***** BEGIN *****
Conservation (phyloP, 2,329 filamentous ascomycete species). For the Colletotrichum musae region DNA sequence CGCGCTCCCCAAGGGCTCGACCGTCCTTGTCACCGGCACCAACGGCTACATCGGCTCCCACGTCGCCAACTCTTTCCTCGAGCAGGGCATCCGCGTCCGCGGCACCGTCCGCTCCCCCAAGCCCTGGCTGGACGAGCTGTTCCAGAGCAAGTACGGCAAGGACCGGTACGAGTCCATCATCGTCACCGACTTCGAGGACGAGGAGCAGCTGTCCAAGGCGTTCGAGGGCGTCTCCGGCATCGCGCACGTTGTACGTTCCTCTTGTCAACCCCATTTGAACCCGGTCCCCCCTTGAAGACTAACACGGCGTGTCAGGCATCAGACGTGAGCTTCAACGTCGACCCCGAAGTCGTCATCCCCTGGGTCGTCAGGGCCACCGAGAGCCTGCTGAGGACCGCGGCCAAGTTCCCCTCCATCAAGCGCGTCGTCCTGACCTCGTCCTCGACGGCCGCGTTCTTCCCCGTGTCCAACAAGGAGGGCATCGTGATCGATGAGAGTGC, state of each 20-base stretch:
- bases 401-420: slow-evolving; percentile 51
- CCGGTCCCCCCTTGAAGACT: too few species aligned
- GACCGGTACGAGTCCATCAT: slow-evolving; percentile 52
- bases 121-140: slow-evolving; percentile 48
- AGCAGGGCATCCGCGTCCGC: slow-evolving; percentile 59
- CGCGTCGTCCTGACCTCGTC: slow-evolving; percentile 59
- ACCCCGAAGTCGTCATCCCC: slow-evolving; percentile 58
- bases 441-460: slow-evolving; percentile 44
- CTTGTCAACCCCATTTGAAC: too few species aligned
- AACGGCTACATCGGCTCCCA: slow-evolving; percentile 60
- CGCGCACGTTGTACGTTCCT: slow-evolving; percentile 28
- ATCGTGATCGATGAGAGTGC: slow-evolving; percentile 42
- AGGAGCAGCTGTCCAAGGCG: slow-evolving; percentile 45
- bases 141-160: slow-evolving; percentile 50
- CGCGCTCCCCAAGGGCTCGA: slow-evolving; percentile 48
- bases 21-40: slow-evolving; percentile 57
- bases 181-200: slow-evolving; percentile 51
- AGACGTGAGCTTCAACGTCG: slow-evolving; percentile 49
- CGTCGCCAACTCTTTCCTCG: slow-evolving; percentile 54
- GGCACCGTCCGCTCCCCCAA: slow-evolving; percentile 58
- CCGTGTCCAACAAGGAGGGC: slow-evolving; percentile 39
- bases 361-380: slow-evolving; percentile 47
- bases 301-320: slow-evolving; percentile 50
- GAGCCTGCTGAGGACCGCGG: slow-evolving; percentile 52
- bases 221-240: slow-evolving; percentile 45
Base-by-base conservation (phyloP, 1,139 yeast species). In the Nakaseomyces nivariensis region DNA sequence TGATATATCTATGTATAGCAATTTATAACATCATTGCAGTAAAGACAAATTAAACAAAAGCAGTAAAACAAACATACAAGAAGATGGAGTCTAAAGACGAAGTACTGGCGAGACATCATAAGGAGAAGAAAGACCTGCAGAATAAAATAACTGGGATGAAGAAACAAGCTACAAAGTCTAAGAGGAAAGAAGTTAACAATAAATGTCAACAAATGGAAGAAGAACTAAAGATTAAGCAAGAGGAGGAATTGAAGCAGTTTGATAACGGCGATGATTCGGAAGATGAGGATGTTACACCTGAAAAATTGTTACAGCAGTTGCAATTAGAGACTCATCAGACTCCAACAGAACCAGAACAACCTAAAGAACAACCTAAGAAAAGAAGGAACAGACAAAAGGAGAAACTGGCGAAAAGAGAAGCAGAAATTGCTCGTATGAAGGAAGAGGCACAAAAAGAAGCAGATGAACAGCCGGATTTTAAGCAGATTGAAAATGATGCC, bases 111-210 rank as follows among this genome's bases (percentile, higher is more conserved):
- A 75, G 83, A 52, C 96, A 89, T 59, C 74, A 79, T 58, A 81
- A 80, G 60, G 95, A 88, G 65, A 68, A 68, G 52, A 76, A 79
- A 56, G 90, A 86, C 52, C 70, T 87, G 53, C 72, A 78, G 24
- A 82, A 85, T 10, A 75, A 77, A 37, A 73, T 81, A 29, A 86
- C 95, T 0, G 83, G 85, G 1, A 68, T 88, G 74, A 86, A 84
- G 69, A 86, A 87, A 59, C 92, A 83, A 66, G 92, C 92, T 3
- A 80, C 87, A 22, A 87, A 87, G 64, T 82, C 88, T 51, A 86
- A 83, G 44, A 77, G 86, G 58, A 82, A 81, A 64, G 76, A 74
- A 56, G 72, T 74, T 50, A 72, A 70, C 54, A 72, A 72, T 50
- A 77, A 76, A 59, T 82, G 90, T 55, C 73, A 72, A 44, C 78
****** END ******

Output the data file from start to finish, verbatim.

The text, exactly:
Conservation (phyloP, 2,329 filamentous ascomycete species). For the Colletotrichum musae region DNA sequence CGCGCTCCCCAAGGGCTCGACCGTCCTTGTCACCGGCACCAACGGCTACATCGGCTCCCACGTCGCCAACTCTTTCCTCGAGCAGGGCATCCGCGTCCGCGGCACCGTCCGCTCCCCCAAGCCCTGGCTGGACGAGCTGTTCCAGAGCAAGTACGGCAAGGACCGGTACGAGTCCATCATCGTCACCGACTTCGAGGACGAGGAGCAGCTGTCCAAGGCGTTCGAGGGCGTCTCCGGCATCGCGCACGTTGTACGTTCCTCTTGTCAACCCCATTTGAACCCGGTCCCCCCTTGAAGACTAACACGGCGTGTCAGGCATCAGACGTGAGCTTCAACGTCGACCCCGAAGTCGTCATCCCCTGGGTCGTCAGGGCCACCGAGAGCCTGCTGAGGACCGCGGCCAAGTTCCCCTCCATCAAGCGCGTCGTCCTGACCTCGTCCTCGACGGCCGCGTTCTTCCCCGTGTCCAACAAGGAGGGCATCGTGATCGATGAGAGTGC, state of each 20-base stretch:
- bases 401-420: slow-evolving; percentile 51
- CCGGTCCCCCCTTGAAGACT: too few species aligned
- GACCGGTACGAGTCCATCAT: slow-evolving; percentile 52
- bases 121-140: slow-evolving; percentile 48
- AGCAGGGCATCCGCGTCCGC: slow-evolving; percentile 59
- CGCGTCGTCCTGACCTCGTC: slow-evolving; percentile 59
- ACCCCGAAGTCGTCATCCCC: slow-evolving; percentile 58
- bases 441-460: slow-evolving; percentile 44
- CTTGTCAACCCCATTTGAAC: too few species aligned
- AACGGCTACATCGGCTCCCA: slow-evolving; percentile 60
- CGCGCACGTTGTACGTTCCT: slow-evolving; percentile 28
- ATCGTGATCGATGAGAGTGC: slow-evolving; percentile 42
- AGGAGCAGCTGTCCAAGGCG: slow-evolving; percentile 45
- bases 141-160: slow-evolving; percentile 50
- CGCGCTCCCCAAGGGCTCGA: slow-evolving; percentile 48
- bases 21-40: slow-evolving; percentile 57
- bases 181-200: slow-evolving; percentile 51
- AGACGTGAGCTTCAACGTCG: slow-evolving; percentile 49
- CGTCGCCAACTCTTTCCTCG: slow-evolving; percentile 54
- GGCACCGTCCGCTCCCCCAA: slow-evolving; percentile 58
- CCGTGTCCAACAAGGAGGGC: slow-evolving; percentile 39
- bases 361-380: slow-evolving; percentile 47
- bases 301-320: slow-evolving; percentile 50
- GAGCCTGCTGAGGACCGCGG: slow-evolving; percentile 52
- bases 221-240: slow-evolving; percentile 45
Base-by-base conservation (phyloP, 1,139 yeast species). In the Nakaseomyces nivariensis region DNA sequence TGATATATCTATGTATAGCAATTTATAACATCATTGCAGTAAAGACAAATTAAACAAAAGCAGTAAAACAAACATACAAGAAGATGGAGTCTAAAGACGAAGTACTGGCGAGACATCATAAGGAGAAGAAAGACCTGCAGAATAAAATAACTGGGATGAAGAAACAAGCTACAAAGTCTAAGAGGAAAGAAGTTAACAATAAATGTCAACAAATGGAAGAAGAACTAAAGATTAAGCAAGAGGAGGAATTGAAGCAGTTTGATAACGGCGATGATTCGGAAGATGAGGATGTTACACCTGAAAAATTGTTACAGCAGTTGCAATTAGAGACTCATCAGACTCCAACAGAACCAGAACAACCTAAAGAACAACCTAAGAAAAGAAGGAACAGACAAAAGGAGAAACTGGCGAAAAGAGAAGCAGAAATTGCTCGTATGAAGGAAGAGGCACAAAAAGAAGCAGATGAACAGCCGGATTTTAAGCAGATTGAAAATGATGCC, bases 111-210 rank as follows among this genome's bases (percentile, higher is more conserved):
- A 75, G 83, A 52, C 96, A 89, T 59, C 74, A 79, T 58, A 81
- A 80, G 60, G 95, A 88, G 65, A 68, A 68, G 52, A 76, A 79
- A 56, G 90, A 86, C 52, C 70, T 87, G 53, C 72, A 78, G 24
- A 82, A 85, T 10, A 75, A 77, A 37, A 73, T 81, A 29, A 86
- C 95, T 0, G 83, G 85, G 1, A 68, T 88, G 74, A 86, A 84
- G 69, A 86, A 87, A 59, C 92, A 83, A 66, G 92, C 92, T 3
- A 80, C 87, A 22, A 87, A 87, G 64, T 82, C 88, T 51, A 86
- A 83, G 44, A 77, G 86, G 58, A 82, A 81, A 64, G 76, A 74
- A 56, G 72, T 74, T 50, A 72, A 70, C 54, A 72, A 72, T 50
- A 77, A 76, A 59, T 82, G 90, T 55, C 73, A 72, A 44, C 78